EL Doctorow, Witness to 'This Terrifying Century,' Dies at 84

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EL Doctorow, Witness to 'This Terrifying Century,' Dies at 84

'I think of myself really as a national novelist, as an American novelist writing about my country,' the author once said

E.L. Doctorow died Tuesday at 84. (Photo: AP)

Novelist Edgar Lawrence "E.L." Doctorow, whose historical fiction and social commentary were said to "challenge the prevailing mythology of society," died Tuesday at his home in Manhattan of complications from lung cancer. He was 84.

Born in the Bronx, Doctorow was the recipient of many distinguished literary prizes, among them the National Book Award, two National Books Critics Circle Awards, the PEN/Faulkner Award, the William Dean Howells Medal of the American Academy of Arts and Letters, the National Humanities Medal, and most recently, the Library of Congress Prize for American fiction.

His work held a mirror to American society and, as the New York Times wrote in its obituary, "consistently upended expectations with a cocktail of fiction and fact, remixed in book after book."

In interviews, Doctorow spoke of his responsibility to hold up that mirror. "The writer isn’t made in a vacuum," Doctorow told journalist George Plimpton in 1986. "Writers are witnesses. The reason we need writers is because we need witnesses to this terrifying century."

Doctorow, who wrote a dozen novels, three volumes of short fiction and a stage drama, as well as poems, essays, and commentary on literature and politics, was perhaps best known for Ragtime (1975), which took a close look at early 20th-century politics, racism, and women's rights; Billy Bathgate (1989), which interrogated the myth of the self-made man in the (under)world of crime in the 1920s and 30s; and The March (2005), which reconstructed the monumental march of Union general William T. Sherman from Atlanta to Savannah toward the end of the Civil War.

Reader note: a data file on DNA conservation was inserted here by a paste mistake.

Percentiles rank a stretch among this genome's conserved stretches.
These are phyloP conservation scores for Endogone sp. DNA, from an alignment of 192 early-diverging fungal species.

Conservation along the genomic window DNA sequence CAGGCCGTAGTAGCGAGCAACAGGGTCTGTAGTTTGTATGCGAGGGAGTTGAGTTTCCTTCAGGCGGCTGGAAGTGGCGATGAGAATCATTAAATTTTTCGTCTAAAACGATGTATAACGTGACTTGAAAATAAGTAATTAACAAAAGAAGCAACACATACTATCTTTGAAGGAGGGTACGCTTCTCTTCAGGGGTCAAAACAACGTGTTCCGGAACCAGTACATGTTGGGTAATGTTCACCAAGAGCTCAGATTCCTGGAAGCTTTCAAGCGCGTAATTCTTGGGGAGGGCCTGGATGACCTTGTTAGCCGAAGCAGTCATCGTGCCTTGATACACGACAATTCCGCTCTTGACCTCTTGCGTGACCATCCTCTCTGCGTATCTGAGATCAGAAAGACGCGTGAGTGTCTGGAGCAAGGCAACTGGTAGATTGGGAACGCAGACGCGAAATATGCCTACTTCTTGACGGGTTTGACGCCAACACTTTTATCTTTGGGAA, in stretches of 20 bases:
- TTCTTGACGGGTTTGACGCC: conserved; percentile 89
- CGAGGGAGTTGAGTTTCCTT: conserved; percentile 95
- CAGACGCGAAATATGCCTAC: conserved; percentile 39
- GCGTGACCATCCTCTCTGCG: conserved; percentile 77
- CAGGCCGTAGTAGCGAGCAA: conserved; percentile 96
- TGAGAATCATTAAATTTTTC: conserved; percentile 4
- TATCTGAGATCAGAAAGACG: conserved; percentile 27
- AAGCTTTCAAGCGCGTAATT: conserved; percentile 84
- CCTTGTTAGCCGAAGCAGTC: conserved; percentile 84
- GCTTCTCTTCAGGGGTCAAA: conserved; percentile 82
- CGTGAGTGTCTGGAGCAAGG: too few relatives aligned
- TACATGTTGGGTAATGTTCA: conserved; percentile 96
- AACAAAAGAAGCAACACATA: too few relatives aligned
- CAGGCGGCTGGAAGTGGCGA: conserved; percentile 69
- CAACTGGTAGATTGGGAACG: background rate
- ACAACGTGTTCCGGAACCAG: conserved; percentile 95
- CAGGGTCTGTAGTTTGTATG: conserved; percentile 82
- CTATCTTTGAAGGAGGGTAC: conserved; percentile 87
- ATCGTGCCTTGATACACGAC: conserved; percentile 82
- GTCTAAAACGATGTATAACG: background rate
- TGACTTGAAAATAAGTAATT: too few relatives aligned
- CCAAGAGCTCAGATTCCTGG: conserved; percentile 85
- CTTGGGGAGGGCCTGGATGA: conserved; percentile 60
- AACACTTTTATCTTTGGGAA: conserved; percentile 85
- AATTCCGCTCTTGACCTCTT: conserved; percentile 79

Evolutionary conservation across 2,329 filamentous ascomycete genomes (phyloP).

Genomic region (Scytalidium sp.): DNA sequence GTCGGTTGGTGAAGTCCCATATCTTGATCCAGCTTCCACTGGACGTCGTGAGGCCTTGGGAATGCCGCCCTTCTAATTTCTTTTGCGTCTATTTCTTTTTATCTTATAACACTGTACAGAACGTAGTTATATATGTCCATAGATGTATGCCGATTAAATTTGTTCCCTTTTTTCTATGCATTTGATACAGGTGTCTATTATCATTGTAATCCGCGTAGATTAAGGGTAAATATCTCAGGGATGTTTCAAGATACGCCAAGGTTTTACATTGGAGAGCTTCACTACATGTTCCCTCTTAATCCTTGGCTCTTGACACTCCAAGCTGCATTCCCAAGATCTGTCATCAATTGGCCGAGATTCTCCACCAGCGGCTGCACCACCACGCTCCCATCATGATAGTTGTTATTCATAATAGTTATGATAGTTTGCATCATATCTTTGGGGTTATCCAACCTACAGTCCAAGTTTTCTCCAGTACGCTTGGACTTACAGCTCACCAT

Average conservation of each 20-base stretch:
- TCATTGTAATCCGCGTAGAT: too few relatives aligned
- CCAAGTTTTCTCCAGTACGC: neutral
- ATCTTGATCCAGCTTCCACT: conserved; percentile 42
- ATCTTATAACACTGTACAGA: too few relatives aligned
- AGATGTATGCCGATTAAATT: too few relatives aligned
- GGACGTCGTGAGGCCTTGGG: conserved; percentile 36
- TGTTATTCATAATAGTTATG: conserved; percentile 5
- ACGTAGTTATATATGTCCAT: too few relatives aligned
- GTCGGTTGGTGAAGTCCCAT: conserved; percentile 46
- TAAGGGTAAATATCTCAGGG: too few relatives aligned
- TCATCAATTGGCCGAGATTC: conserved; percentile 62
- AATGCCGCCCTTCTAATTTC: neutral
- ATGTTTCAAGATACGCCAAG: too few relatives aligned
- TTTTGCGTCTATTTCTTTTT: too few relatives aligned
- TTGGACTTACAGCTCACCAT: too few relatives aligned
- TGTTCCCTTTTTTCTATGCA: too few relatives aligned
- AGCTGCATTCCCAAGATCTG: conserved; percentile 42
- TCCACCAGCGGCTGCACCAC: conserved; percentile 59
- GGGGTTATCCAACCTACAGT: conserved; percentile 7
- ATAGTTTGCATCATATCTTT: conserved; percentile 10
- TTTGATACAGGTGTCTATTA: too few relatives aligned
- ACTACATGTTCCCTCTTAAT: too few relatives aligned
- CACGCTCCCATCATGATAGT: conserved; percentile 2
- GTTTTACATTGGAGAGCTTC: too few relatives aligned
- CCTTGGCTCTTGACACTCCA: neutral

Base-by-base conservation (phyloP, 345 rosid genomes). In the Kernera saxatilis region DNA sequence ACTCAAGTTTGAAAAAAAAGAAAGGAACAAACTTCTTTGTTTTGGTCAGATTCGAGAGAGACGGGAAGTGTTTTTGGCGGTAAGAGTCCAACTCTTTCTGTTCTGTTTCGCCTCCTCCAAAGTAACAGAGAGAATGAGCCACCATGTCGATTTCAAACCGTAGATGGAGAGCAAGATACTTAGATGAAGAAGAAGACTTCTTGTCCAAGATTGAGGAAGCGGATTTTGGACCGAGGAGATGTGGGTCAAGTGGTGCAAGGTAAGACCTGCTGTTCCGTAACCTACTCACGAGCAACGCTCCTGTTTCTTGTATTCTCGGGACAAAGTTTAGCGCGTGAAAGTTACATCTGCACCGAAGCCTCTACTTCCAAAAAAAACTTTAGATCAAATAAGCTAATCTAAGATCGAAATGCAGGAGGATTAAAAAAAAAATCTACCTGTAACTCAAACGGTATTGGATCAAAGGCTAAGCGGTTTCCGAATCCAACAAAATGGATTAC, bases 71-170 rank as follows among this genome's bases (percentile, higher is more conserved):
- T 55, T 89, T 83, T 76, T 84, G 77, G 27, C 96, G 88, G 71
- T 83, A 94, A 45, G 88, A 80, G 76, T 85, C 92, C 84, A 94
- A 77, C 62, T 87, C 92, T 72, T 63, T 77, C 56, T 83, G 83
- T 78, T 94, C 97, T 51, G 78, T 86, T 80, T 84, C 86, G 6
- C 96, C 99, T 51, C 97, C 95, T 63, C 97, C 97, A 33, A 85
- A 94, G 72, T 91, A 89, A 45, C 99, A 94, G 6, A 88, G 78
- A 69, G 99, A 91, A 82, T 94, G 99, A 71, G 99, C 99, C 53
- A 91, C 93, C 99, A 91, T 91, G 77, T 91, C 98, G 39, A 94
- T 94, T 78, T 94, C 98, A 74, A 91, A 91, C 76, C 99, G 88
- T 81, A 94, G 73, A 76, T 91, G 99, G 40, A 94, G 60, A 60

Yet while much of his work examined moments in history, Doctorow reportedly didn't care for being labeled a "historical novelist," as he told NPR's Scott Simon in 2014:

I don't agree with that. I think all novels are about the past, the near past, the far past, some of them have a wider focus and include more of society and recognizable events and people. The historical novel seems to me a misnomer, and many of my books take place in different places, in the Dakotas, or down south in Georgia or the Carolinas, so it's just as valid to call me a geographical novelist as an historical novelist. I think of myself really as a national novelist, as an American novelist writing about my country.

And when he wrote about his country in a non-fiction context, his approach was no less searing. In 2004, Doctorow lambasted George W. Bush (without once writing his name) in a piece titled, "The Unfeeling President."

Of "this president," Doctorow wrote: "He wanted to go to war and he did. He had not the mind to perceive the costs of war, or to listen to those who knew those costs. He did not understand that you do not go to war when it is one of the options but when it is the only option; you go not because you want to but because you have to."

He continued: